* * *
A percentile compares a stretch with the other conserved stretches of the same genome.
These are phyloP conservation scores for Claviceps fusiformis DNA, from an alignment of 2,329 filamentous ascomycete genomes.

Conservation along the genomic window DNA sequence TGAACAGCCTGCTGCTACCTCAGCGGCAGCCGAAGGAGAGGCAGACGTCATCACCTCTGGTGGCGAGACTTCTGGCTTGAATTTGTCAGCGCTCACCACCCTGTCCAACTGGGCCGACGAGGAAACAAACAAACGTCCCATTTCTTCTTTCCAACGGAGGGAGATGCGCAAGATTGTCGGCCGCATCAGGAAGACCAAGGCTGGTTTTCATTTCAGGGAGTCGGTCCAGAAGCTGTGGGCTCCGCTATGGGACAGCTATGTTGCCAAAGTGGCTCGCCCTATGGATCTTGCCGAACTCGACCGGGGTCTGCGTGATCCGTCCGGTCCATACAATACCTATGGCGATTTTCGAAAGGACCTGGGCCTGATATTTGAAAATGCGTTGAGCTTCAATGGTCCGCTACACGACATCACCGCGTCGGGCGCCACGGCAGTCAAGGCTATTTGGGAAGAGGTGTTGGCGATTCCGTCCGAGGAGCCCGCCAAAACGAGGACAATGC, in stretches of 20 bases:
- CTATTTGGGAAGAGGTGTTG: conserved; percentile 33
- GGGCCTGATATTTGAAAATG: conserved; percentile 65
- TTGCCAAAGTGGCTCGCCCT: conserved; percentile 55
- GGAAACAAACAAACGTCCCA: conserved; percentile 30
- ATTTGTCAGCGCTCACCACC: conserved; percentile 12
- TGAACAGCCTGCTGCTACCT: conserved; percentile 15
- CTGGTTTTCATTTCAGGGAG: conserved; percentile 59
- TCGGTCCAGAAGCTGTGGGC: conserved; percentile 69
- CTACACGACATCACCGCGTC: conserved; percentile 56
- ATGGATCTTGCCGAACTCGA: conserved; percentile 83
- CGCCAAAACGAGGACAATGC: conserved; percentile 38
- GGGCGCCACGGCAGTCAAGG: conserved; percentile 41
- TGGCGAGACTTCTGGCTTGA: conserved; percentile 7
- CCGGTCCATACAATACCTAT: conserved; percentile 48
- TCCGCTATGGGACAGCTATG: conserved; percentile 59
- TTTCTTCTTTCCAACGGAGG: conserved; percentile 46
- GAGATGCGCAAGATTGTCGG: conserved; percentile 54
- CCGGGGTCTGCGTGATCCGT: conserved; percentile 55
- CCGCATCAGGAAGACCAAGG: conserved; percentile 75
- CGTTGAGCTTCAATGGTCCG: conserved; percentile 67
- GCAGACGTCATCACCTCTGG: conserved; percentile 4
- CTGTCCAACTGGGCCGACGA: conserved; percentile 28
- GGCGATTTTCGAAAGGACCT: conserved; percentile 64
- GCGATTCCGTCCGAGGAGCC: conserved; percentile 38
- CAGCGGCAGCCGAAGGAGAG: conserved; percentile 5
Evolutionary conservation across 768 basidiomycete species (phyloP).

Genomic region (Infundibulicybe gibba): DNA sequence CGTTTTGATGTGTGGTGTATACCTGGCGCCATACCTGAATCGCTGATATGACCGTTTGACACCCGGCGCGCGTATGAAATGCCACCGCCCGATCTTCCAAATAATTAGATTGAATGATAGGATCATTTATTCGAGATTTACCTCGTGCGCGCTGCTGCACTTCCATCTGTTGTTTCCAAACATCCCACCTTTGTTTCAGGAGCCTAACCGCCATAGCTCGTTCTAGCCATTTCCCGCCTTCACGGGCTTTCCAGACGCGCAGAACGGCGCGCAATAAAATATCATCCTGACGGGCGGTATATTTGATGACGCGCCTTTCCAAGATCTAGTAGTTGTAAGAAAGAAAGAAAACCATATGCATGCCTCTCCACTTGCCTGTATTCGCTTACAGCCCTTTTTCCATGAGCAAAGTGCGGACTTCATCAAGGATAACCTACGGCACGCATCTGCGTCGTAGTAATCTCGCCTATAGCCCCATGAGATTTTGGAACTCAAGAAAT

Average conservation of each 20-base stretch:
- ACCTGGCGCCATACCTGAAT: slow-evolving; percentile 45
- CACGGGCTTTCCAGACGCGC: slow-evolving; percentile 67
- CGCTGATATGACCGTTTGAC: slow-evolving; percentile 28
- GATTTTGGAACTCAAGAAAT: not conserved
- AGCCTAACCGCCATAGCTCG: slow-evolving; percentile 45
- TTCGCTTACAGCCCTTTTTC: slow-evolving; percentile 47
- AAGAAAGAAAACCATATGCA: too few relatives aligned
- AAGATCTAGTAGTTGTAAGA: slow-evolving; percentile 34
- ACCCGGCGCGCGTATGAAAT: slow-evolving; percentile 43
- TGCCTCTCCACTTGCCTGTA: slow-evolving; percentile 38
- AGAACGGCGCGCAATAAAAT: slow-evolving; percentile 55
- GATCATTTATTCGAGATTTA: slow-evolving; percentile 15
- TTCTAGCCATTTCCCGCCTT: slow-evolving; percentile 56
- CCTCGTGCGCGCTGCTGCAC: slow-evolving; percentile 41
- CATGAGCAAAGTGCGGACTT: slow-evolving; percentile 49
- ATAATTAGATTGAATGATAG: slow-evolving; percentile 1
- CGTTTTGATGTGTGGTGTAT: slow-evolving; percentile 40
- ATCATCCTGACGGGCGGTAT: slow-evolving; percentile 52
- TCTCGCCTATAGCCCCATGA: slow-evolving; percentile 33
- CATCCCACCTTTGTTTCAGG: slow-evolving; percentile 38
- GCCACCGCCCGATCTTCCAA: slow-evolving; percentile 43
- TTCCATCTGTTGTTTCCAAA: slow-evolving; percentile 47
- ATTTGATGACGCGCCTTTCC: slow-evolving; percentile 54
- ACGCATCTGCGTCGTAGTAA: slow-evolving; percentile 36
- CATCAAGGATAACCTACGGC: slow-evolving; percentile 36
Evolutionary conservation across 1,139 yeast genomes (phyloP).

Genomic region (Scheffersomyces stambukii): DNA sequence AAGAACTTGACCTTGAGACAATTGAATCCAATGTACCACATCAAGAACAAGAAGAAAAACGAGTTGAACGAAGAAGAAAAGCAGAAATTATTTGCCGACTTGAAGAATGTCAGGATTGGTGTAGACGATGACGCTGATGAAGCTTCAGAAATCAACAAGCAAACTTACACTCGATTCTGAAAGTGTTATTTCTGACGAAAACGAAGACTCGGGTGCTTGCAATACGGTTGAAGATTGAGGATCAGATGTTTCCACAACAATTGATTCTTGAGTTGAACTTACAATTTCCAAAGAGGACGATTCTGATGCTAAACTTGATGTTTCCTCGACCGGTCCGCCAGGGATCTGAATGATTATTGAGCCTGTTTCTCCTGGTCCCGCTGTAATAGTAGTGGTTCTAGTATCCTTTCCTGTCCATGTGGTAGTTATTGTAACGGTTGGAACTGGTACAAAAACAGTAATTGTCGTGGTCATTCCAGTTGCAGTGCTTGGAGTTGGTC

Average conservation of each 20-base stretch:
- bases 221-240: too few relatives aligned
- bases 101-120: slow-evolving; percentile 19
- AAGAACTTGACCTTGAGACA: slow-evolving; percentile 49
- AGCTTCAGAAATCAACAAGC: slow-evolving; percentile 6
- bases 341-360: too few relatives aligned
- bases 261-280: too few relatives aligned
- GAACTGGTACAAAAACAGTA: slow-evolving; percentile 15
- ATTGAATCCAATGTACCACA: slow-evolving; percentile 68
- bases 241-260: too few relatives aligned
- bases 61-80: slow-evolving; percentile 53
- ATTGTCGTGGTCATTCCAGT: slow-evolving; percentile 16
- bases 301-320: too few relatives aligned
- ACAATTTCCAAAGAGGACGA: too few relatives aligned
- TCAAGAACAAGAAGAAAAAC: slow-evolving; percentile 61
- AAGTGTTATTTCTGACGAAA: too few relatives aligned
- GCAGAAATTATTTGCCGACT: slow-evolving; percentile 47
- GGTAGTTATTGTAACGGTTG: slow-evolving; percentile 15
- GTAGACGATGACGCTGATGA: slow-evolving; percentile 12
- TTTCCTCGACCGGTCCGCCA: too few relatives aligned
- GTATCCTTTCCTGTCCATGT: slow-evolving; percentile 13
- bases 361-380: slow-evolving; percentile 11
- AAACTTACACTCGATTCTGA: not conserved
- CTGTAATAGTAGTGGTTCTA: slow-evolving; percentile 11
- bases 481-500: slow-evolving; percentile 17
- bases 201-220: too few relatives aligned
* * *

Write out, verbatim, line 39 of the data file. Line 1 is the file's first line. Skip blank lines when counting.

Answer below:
- AAGATCTAGTAGTTGTAAGA: slow-evolving; percentile 34